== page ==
Home Financing in a Foreclosure-Heavy Market
In today's housing market, foreclosures are at a high that
hasn't been seen since 1979. Seven percent, or roughly one of
every 11 homes, is currently in foreclosure. According to the
Mortgage Bankers' Association, 6.35 percent of homes are in
delinquency but not yet in foreclosure.
The housing crisis is happening everywhere -- from Indiana to
Texas and Maine to California. Though we most often hear about
record foreclosures in California and Florida, a brief internet
search will show you it truly is not limited to any particular
region or state.
The housing market woes do not just affect potential home buyers.
The mortgage brokers themselves are feeling the crunch. In
Massachusetts, approximately 80 percent of the brokers who were
in business at its peak (about two years ago) have now left or
will leave the housing market by the end of June 2008. Those that
are left have had to severely cut back and make changes in order
to survive (letting go other personnel, working more hours,
selling fewer homes).
Qualified buyers are typically seen as those who have credit
scores of above 680 (FICO scores range from 350-800), with good,
steady jobs and incomes. Today, many banks, feeling the burden of
too many loans gone bad, do not want to give loans to anyone with
a credit score below 720.
Also gone are the days of easy-to-get adjustable rate mortgages.
Banks have learned that market will not always be in an upswing
and not everyone can afford a home mortgage.
If you do end up in foreclosure, it will most likely be at least
five years before you'll be considered for bank financing again.
In addition, you'll need to have a credit score of at least 680
and at least a 10% deposit.
But what if you have a good deposit now and you need a home now,
not five years down the line or whenever the housing market picks
back up? Do you have any options? In short, yes.
There are actually lots of people who are willing to do owner
financing. If you see a For Sale By Owner sign, it's a good idea
to check it out and see what kind of a deal they would be willing
to make you.
Creative home financing options can help you and your family get
into a house sooner, and help the owner get out of their home
sooner. After all, with banks so hesitant to give loans, FSBO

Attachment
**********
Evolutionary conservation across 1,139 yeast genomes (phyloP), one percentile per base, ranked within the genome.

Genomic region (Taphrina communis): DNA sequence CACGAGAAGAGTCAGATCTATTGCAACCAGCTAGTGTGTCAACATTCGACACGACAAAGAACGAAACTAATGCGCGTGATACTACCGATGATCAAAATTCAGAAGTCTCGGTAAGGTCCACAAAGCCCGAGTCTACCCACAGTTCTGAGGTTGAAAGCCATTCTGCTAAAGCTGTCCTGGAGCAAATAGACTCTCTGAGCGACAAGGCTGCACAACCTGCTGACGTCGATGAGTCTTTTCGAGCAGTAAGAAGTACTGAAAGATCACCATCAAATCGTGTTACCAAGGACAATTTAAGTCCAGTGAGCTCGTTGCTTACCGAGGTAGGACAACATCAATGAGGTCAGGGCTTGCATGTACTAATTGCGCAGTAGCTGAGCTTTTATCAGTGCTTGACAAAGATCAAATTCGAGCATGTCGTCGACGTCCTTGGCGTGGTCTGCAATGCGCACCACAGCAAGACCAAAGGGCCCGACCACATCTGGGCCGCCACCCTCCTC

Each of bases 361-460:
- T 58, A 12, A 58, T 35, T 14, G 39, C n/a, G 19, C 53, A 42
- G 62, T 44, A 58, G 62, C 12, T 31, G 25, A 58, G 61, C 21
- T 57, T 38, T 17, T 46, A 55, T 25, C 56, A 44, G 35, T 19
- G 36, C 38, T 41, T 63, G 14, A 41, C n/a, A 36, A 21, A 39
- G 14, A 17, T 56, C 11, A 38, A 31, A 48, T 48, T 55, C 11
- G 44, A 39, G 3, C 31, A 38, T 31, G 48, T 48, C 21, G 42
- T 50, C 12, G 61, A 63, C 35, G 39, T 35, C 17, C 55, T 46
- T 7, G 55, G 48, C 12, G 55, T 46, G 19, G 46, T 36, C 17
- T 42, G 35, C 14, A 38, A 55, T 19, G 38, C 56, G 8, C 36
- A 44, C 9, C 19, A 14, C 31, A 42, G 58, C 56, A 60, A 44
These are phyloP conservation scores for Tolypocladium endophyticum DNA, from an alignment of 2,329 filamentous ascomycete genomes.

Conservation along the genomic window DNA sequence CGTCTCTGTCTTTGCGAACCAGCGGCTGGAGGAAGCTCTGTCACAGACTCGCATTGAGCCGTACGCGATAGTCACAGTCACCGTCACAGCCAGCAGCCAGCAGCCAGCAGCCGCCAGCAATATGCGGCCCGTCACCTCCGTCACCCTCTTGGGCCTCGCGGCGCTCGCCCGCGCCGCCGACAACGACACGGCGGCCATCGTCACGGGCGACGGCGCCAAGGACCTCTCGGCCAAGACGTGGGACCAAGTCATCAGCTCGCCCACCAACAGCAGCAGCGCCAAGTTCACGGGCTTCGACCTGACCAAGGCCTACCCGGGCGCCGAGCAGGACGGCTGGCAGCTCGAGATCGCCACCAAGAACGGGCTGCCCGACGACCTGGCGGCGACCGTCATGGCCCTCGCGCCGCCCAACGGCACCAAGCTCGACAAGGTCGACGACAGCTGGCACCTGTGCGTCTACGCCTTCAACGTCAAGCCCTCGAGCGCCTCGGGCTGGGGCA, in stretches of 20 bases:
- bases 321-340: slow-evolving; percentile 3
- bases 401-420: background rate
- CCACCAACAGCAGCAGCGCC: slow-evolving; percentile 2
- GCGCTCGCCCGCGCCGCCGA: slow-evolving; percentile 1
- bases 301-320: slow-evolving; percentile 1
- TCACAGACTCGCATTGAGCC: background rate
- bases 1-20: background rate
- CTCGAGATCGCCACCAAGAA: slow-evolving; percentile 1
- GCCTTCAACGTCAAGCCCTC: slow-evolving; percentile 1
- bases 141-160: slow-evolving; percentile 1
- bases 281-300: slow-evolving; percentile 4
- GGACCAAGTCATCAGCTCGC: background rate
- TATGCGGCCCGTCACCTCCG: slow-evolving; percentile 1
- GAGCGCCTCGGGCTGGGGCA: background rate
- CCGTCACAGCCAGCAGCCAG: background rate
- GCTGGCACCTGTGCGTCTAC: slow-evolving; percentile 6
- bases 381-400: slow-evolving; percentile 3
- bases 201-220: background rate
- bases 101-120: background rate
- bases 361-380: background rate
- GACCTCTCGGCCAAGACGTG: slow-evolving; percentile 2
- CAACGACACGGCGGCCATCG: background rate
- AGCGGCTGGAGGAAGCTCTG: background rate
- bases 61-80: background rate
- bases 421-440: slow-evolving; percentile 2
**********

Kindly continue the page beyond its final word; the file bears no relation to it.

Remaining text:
homes aren't going to have a very good chance of selling,
either. Creative financing can help owners and buyers find mutual
In addition to looking for FSBO homes, there are other things
potential home buyers can do to increase their chances of getting
a home. To start, save up and get as much cash together as you
can for a down payment.
When home owners are faced with letting their homes sit on the
market for years (because no bank will give a buyer a loan) or
taking a nice chunk of money up front and then a steady income
from monthly payments for a number of years, they're going to be
Having that nice down payment also can help the current home
owners get into their next house—a point that should be made to
them in case they haven't thought of it. There are also experts
available who know the ins and outs and strategies of creative
Another version of creative home financing is a land contract.
This is along the lines of what we've already talked about, but
with some sellers, they may be willing to accept a much lower
down payment, spread your payments out over 40 years instead of
the typical 30, and negotiate with you on the interest loan.
Check with your friends and family. Sure, there are reasons to be
cautious when lending and borrowing money with relatives and
friends. But if you know people who could probably spare the
money for a down payment, and you can offer them a higher
interest rate than they're getting by having their money sit at
the bank, it could be a very attractive option for both of you.
Do you have other property? If you have other property already,
you may be able to get a loan from that property to put towards a
down payment on new property. It's worth thinking about.
The next idea is one you should think very cautiously about, but
it is an option. Particularly if you are dealing with a FSBO
situation, perhaps you could put part of your down payment on
your credit card. This should really only be contemplated if
you're going to be able to pay that amount off on your card very
quickly (say, if you're expecting your tax refund or stimulus
check) because credit card interest rates, as well all know, are
As is true any time you are looking to take on debt, you need to
be cautious. The banks have learned their lesson, so they're not
going to be as easy to finance a home with for some time.
You, too, as the potential home buyer, need to be careful. Think
through just how much debt you can take on. But do not let the
current market discourage you from moving forward with home
ownership plans. You may have to look a little harder, search a
little longer, and maybe keep your dream house away for another
few years. However, with the right spirit, intentions, planning,
and creativity, you will find a home financing option that works
for you and the seller.
Cory Shrader writes for the Liberty Home Sellers website.
If you are ready to buy a home now, and the bank has
tightened its credit policies, putting home ownership
out of reach for you now, we might be able to help you.
We play matchmaker between potential home buyers and
motivated home sellers, who offer "Lease with Option
To Buy" and other attractive home ownership deals.
Learn more at: www.LibertyHomeSellers.com